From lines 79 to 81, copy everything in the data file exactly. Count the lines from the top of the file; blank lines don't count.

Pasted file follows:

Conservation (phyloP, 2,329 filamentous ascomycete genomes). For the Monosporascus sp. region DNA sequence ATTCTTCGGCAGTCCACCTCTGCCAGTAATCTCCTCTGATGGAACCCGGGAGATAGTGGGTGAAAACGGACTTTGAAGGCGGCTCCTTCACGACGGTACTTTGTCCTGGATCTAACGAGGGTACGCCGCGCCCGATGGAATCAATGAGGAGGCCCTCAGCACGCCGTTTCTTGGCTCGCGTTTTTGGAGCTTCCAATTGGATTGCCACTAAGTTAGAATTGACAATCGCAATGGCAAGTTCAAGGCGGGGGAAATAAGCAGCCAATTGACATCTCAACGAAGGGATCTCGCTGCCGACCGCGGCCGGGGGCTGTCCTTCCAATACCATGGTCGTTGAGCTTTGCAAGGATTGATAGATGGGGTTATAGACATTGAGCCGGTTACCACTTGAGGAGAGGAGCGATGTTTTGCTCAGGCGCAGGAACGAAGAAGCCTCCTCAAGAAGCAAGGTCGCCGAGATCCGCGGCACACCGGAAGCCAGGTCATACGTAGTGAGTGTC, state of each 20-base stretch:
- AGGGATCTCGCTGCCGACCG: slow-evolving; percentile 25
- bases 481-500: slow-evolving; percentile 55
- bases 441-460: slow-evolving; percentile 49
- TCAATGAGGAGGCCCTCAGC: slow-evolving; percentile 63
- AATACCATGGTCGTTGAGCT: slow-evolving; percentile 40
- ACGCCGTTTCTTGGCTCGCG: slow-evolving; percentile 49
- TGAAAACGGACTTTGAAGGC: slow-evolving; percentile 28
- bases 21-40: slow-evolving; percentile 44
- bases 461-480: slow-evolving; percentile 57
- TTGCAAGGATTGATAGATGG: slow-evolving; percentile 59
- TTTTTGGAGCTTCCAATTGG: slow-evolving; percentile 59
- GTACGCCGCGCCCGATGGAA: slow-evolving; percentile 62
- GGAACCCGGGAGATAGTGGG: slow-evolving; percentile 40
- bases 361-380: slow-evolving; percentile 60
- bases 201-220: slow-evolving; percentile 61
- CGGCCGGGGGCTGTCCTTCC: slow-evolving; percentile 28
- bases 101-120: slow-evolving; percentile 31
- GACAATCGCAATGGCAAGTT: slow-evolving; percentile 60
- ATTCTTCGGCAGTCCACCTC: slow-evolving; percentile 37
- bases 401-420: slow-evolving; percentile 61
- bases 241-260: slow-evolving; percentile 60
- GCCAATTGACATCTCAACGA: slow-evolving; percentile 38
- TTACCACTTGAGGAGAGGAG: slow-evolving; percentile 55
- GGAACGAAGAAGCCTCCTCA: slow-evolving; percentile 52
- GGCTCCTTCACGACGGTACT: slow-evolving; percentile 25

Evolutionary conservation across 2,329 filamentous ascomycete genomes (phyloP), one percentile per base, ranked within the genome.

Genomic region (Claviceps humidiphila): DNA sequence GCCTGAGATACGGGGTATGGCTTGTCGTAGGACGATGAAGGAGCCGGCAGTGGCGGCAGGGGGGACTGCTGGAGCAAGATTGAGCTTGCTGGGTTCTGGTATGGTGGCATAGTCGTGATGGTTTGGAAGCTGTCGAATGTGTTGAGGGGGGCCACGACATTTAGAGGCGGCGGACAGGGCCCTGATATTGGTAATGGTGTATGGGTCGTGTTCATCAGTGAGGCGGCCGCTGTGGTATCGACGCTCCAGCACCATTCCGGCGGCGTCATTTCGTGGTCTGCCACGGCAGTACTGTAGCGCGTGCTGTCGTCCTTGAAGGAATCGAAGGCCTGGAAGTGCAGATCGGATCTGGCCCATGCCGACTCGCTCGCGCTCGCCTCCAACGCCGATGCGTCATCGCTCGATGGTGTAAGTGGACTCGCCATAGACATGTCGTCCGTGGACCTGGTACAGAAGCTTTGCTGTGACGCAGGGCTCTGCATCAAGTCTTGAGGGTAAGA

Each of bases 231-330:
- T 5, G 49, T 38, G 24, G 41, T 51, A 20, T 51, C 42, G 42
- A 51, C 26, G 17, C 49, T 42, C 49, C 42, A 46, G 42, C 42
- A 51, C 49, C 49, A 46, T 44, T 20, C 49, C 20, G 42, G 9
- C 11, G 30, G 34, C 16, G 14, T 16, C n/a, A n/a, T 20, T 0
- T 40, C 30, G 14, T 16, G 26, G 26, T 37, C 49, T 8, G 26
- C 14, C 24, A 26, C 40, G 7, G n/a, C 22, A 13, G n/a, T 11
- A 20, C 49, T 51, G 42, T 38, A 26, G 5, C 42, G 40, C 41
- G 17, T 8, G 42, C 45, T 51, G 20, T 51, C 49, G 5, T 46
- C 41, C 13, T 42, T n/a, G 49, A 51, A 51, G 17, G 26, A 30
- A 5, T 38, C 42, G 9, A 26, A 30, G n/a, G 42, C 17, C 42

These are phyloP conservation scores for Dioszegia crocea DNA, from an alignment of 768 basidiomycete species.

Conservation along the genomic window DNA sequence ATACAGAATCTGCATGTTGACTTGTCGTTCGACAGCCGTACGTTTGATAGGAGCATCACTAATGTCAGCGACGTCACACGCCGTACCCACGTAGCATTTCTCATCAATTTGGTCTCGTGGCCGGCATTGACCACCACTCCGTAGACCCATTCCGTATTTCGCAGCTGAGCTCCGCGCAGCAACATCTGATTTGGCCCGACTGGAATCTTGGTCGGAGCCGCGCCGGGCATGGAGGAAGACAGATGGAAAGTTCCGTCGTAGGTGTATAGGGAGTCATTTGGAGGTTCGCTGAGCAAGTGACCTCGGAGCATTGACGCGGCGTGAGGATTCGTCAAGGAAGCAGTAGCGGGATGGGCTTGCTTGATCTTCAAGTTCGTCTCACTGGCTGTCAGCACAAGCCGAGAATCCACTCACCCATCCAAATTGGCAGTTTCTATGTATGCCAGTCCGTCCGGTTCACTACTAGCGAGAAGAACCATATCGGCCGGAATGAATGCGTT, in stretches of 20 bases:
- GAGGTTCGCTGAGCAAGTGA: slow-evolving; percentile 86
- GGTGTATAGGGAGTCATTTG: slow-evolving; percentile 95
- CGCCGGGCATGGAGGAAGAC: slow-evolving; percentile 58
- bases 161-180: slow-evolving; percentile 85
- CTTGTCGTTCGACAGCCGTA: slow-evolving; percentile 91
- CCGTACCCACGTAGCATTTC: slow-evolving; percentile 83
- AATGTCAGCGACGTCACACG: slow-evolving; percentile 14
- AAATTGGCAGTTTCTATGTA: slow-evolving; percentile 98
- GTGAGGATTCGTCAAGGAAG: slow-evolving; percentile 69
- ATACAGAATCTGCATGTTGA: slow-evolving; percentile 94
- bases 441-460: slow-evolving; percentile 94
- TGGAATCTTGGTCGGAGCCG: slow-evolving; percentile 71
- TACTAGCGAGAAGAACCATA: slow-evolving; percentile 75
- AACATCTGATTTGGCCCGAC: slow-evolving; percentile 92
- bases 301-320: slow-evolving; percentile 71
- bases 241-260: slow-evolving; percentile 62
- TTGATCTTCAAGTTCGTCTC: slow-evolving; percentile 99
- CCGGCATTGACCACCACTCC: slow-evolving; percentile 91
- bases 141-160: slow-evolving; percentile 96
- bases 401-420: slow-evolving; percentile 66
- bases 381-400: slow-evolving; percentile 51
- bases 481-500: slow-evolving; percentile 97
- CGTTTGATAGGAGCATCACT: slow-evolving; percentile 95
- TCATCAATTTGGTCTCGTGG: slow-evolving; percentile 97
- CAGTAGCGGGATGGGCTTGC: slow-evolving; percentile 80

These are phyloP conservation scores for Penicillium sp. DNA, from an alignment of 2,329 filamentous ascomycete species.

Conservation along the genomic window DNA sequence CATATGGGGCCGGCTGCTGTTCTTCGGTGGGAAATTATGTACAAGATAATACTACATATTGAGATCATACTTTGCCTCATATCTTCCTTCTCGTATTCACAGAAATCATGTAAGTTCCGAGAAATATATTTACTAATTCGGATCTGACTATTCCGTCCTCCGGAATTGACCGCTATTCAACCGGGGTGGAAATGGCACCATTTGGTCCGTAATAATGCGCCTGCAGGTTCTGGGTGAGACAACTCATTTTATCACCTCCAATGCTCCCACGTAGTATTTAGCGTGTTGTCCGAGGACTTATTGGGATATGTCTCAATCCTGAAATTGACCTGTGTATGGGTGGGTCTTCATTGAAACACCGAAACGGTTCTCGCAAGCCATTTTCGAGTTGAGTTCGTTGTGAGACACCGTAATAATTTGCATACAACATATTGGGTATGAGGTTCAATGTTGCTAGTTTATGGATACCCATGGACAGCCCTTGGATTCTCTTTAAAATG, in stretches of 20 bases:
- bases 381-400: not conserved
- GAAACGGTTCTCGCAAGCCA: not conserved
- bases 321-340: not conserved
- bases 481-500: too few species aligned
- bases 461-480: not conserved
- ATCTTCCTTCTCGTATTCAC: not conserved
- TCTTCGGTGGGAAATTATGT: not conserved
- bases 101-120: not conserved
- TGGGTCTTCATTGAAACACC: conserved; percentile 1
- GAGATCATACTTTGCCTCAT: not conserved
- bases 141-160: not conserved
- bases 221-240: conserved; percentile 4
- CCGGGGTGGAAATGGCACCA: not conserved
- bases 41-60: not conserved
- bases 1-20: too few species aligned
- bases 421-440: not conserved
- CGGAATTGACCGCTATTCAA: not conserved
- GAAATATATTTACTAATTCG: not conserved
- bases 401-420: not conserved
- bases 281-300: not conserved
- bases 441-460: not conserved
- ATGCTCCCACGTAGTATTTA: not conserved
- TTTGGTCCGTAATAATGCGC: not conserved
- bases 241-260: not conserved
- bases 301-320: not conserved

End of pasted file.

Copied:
- bases 141-160: not conserved
- bases 221-240: conserved; percentile 4
- CCGGGGTGGAAATGGCACCA: not conserved